Even Stanley's job, of pushing buttons at a certain time and for a certain duration, and only when told to do so, is a commentary on the repetitiveness and hand-holding in the design of some modern games. Sure, games are getting more and more gorgeous, but are they just turning us into single-button-pushing automatons? (Looking at you, Assassin's Creed 4.)
The Stanley Parable even calls into question the "winnable" nature of video games as the natural ending state. Why must stories, which is what non-sports video games are now, be won? Are books always won? Are movies always won? Is the experience of looking at a piece of artwork ever won?
It's these questions The Stanley Parable asks, veiled as those inquiries are behind numbered doors and non-Euclidean hallways, that make it such an interesting and unique gaming experience.
A New Reference Point
Developer Davey Wreden, who created the original mod, says he was inspired to make a game based around narrative elements that were often a part of some games but never the main focus. The quiet moments, between the shooting, are where he found a lot of enjoyment.
"That's usually where you found interesting little bits of [a narrative] experimental game ... kind of hidden amongst another game," Wreden says. "It was almost ashamed that it was even there."
So he decided to build an entire game around those little bits.
The Stanley Parable's creation was meant to be a steppingstone for post-college work, but it ended up taking much longer and became much more than Wreden had originally envisioned. The positive reception of the mod opened the doors to create the full version.
Wreden later collaborated with William Pugh for the game's full release.
The response in the gaming industry has spanned a wide spectrum, Wreden says, with some telling him the game changed their life, while others call it a "cancer."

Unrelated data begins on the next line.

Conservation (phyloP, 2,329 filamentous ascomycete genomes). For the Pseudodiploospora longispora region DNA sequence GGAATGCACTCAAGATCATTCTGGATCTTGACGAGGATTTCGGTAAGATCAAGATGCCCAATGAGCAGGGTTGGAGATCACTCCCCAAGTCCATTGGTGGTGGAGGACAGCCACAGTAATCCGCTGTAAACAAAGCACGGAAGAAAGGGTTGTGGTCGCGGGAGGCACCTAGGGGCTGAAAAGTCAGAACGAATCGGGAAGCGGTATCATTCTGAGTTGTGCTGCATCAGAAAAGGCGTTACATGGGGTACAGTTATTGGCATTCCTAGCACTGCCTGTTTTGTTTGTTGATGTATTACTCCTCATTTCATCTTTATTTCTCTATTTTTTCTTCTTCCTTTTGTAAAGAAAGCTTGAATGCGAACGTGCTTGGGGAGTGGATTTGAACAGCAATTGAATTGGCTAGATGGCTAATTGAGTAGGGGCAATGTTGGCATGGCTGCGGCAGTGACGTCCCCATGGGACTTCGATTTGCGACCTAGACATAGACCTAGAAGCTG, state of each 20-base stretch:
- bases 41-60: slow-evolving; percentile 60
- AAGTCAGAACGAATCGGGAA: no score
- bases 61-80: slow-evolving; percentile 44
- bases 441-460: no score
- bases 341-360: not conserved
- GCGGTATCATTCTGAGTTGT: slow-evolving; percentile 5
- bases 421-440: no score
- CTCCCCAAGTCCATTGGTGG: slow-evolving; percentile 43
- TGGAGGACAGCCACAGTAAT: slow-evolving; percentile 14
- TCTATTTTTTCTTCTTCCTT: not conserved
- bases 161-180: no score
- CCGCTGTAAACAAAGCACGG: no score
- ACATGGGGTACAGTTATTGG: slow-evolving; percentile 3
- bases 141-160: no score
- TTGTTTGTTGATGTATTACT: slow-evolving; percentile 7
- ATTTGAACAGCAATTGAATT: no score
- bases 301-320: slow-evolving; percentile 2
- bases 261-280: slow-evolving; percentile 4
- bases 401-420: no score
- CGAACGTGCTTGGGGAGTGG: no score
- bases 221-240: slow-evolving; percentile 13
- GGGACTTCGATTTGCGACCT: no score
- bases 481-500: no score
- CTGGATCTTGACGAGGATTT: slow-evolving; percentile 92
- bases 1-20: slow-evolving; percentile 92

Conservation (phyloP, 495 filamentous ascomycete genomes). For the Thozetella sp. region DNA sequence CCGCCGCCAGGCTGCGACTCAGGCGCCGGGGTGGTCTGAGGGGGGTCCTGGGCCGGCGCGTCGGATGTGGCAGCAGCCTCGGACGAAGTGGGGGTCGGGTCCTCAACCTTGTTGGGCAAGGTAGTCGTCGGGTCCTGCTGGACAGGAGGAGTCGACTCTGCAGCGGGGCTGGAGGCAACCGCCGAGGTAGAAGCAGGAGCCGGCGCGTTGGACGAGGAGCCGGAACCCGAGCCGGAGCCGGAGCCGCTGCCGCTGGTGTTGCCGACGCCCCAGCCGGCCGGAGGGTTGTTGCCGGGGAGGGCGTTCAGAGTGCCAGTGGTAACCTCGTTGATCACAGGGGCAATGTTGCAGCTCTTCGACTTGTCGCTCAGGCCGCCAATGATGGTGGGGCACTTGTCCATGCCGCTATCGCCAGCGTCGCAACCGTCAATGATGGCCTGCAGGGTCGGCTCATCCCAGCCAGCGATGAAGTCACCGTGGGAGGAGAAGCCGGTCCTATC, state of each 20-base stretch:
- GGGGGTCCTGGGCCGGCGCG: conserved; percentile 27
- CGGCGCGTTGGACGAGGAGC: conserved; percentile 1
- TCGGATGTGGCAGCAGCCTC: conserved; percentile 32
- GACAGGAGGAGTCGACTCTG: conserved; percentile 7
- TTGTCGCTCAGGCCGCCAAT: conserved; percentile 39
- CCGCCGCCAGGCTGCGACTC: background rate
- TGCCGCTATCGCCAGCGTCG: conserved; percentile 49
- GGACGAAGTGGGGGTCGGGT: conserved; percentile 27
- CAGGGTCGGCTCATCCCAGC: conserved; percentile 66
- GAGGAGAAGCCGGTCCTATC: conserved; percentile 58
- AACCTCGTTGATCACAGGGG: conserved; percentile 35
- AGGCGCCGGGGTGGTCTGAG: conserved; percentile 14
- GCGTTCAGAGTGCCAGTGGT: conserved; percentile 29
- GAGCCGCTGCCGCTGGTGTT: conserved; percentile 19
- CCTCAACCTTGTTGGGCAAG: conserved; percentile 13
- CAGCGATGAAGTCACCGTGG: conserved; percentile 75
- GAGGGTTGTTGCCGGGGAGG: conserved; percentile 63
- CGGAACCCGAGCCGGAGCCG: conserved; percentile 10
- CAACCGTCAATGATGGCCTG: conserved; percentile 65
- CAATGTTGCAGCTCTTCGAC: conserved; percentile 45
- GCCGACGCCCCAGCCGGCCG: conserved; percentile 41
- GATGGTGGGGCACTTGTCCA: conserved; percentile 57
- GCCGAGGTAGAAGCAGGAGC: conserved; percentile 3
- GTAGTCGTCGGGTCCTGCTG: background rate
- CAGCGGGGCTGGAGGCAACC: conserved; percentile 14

"I think that people bring a lot more of themselves to an experience like this than they usually like to admit," he says.
While the game is not likely to change the gaming industry tomorrow — nor was that the intention — Wreden and Pugh say that perhaps it can be a reference point for future developers about what is possible.
"The change in the industry comes from talking about it," Pugh says. "It gives another reference point, and that helps the conversation."
Pugh cites the PS3 game Journey (which was independently developed but published by Sony) as an example of a game that took a risk on something different and really impressed him. It was a game, much like The Stanley Parable, that can't be easily defined.
"It adds to the vocabulary of the industry, and I think that's how the change will come," he says.
Wreden says he hopes big developers begin to lose the fear of experimenting with new ideas and new concepts and have confidence in taking risks with the technology.
"Most of the stuff that's in bigger games is in there because the people making them are afraid, and so here's the default. Here's what's safe," he says. It's that fear, he says, that gives him pause about playing big industry games these days.
OK, so you don't really win. But The Stanley Parable is a game worth playing, especially if you are someone interested in game design and narrative storytelling experiments. Just be prepared for something completely different, which in an era of often cookie-cutter shooters and survival horror tropes is a welcome change.
The description on the game's website perfectly sums up what to be prepared for when sitting down for the experience:
"You will follow a story, you will not follow a story. You will have a choice, you will have no choice. The game will end, the game will never end. Contradiction follows contradiction, the rules of how games should work are broken, then broken again. This world was not made for you to understand."
And while the world of The Stanley Parable may not be made for you to understand completely, it is a load of fun to try. Or not try.
Steve Mullis isanassociateWebproducer at NPR. If you want to suggest an independent game worth featuring here, pleasewriteortweet him.